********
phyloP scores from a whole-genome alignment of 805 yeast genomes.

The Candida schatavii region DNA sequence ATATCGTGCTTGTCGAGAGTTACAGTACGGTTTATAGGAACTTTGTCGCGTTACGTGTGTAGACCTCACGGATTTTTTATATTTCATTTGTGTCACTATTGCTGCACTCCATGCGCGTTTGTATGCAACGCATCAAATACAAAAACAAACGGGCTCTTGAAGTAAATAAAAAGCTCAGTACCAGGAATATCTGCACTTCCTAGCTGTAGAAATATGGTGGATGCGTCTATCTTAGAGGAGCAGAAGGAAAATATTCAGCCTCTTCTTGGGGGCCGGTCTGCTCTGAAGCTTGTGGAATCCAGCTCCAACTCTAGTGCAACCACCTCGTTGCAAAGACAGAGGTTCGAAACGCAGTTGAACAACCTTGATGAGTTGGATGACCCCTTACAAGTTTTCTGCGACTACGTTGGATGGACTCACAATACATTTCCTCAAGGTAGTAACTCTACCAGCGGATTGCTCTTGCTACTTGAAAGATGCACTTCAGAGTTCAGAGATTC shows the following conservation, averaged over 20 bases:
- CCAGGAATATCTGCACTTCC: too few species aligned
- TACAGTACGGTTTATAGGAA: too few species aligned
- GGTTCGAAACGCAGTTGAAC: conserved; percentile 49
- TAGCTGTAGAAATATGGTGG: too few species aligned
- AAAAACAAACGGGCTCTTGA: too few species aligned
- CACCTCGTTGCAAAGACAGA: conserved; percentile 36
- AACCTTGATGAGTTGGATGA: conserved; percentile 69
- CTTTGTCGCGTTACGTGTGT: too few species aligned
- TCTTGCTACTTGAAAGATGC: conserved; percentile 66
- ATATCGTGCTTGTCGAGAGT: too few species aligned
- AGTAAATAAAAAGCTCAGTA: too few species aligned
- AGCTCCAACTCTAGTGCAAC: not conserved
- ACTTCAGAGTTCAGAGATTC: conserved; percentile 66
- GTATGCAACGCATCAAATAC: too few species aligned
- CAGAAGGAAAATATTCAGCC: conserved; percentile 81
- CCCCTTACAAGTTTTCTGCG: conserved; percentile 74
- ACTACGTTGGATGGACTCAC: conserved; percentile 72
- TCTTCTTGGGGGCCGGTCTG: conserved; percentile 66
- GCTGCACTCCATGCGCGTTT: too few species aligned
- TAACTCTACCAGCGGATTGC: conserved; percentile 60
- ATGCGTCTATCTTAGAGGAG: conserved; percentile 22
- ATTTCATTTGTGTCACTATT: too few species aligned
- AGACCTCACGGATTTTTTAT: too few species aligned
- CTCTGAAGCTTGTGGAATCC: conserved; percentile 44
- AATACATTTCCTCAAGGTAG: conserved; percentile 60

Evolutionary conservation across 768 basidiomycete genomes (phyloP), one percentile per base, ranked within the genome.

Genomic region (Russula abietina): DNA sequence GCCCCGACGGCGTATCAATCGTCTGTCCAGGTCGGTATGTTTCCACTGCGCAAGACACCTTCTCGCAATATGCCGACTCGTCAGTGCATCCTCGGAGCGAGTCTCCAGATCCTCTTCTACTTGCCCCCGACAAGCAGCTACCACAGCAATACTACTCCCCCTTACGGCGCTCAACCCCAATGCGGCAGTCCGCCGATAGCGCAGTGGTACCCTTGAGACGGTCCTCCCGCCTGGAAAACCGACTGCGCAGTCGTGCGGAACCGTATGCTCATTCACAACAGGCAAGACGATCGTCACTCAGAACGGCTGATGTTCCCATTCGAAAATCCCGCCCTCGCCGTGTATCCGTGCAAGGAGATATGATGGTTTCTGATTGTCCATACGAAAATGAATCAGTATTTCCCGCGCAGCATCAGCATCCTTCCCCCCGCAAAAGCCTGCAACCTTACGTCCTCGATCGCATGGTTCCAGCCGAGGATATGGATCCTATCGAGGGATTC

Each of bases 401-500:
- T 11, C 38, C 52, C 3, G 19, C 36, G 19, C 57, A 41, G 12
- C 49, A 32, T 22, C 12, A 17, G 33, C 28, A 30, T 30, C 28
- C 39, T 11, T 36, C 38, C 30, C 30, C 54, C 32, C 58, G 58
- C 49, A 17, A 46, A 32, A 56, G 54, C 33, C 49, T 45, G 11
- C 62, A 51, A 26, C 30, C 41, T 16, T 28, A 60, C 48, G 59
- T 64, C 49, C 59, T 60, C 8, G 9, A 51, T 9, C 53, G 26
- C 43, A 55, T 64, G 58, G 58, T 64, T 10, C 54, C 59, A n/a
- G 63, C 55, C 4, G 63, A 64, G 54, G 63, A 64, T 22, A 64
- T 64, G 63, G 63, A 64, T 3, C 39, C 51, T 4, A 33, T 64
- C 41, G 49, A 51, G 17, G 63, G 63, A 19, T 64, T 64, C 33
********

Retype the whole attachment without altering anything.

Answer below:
phyloP scores from a whole-genome alignment of 805 yeast genomes.

The Candida schatavii region DNA sequence ATATCGTGCTTGTCGAGAGTTACAGTACGGTTTATAGGAACTTTGTCGCGTTACGTGTGTAGACCTCACGGATTTTTTATATTTCATTTGTGTCACTATTGCTGCACTCCATGCGCGTTTGTATGCAACGCATCAAATACAAAAACAAACGGGCTCTTGAAGTAAATAAAAAGCTCAGTACCAGGAATATCTGCACTTCCTAGCTGTAGAAATATGGTGGATGCGTCTATCTTAGAGGAGCAGAAGGAAAATATTCAGCCTCTTCTTGGGGGCCGGTCTGCTCTGAAGCTTGTGGAATCCAGCTCCAACTCTAGTGCAACCACCTCGTTGCAAAGACAGAGGTTCGAAACGCAGTTGAACAACCTTGATGAGTTGGATGACCCCTTACAAGTTTTCTGCGACTACGTTGGATGGACTCACAATACATTTCCTCAAGGTAGTAACTCTACCAGCGGATTGCTCTTGCTACTTGAAAGATGCACTTCAGAGTTCAGAGATTC shows the following conservation, averaged over 20 bases:
- CCAGGAATATCTGCACTTCC: too few species aligned
- TACAGTACGGTTTATAGGAA: too few species aligned
- GGTTCGAAACGCAGTTGAAC: conserved; percentile 49
- TAGCTGTAGAAATATGGTGG: too few species aligned
- AAAAACAAACGGGCTCTTGA: too few species aligned
- CACCTCGTTGCAAAGACAGA: conserved; percentile 36
- AACCTTGATGAGTTGGATGA: conserved; percentile 69
- CTTTGTCGCGTTACGTGTGT: too few species aligned
- TCTTGCTACTTGAAAGATGC: conserved; percentile 66
- ATATCGTGCTTGTCGAGAGT: too few species aligned
- AGTAAATAAAAAGCTCAGTA: too few species aligned
- AGCTCCAACTCTAGTGCAAC: not conserved
- ACTTCAGAGTTCAGAGATTC: conserved; percentile 66
- GTATGCAACGCATCAAATAC: too few species aligned
- CAGAAGGAAAATATTCAGCC: conserved; percentile 81
- CCCCTTACAAGTTTTCTGCG: conserved; percentile 74
- ACTACGTTGGATGGACTCAC: conserved; percentile 72
- TCTTCTTGGGGGCCGGTCTG: conserved; percentile 66
- GCTGCACTCCATGCGCGTTT: too few species aligned
- TAACTCTACCAGCGGATTGC: conserved; percentile 60
- ATGCGTCTATCTTAGAGGAG: conserved; percentile 22
- ATTTCATTTGTGTCACTATT: too few species aligned
- AGACCTCACGGATTTTTTAT: too few species aligned
- CTCTGAAGCTTGTGGAATCC: conserved; percentile 44
- AATACATTTCCTCAAGGTAG: conserved; percentile 60

Evolutionary conservation across 768 basidiomycete genomes (phyloP), one percentile per base, ranked within the genome.

Genomic region (Russula abietina): DNA sequence GCCCCGACGGCGTATCAATCGTCTGTCCAGGTCGGTATGTTTCCACTGCGCAAGACACCTTCTCGCAATATGCCGACTCGTCAGTGCATCCTCGGAGCGAGTCTCCAGATCCTCTTCTACTTGCCCCCGACAAGCAGCTACCACAGCAATACTACTCCCCCTTACGGCGCTCAACCCCAATGCGGCAGTCCGCCGATAGCGCAGTGGTACCCTTGAGACGGTCCTCCCGCCTGGAAAACCGACTGCGCAGTCGTGCGGAACCGTATGCTCATTCACAACAGGCAAGACGATCGTCACTCAGAACGGCTGATGTTCCCATTCGAAAATCCCGCCCTCGCCGTGTATCCGTGCAAGGAGATATGATGGTTTCTGATTGTCCATACGAAAATGAATCAGTATTTCCCGCGCAGCATCAGCATCCTTCCCCCCGCAAAAGCCTGCAACCTTACGTCCTCGATCGCATGGTTCCAGCCGAGGATATGGATCCTATCGAGGGATTC

Each of bases 401-500:
- T 11, C 38, C 52, C 3, G 19, C 36, G 19, C 57, A 41, G 12
- C 49, A 32, T 22, C 12, A 17, G 33, C 28, A 30, T 30, C 28
- C 39, T 11, T 36, C 38, C 30, C 30, C 54, C 32, C 58, G 58
- C 49, A 17, A 46, A 32, A 56, G 54, C 33, C 49, T 45, G 11
- C 62, A 51, A 26, C 30, C 41, T 16, T 28, A 60, C 48, G 59
- T 64, C 49, C 59, T 60, C 8, G 9, A 51, T 9, C 53, G 26
- C 43, A 55, T 64, G 58, G 58, T 64, T 10, C 54, C 59, A n/a
- G 63, C 55, C 4, G 63, A 64, G 54, G 63, A 64, T 22, A 64
- T 64, G 63, G 63, A 64, T 3, C 39, C 51, T 4, A 33, T 64
- C 41, G 49, A 51, G 17, G 63, G 63, A 19, T 64, T 64, C 33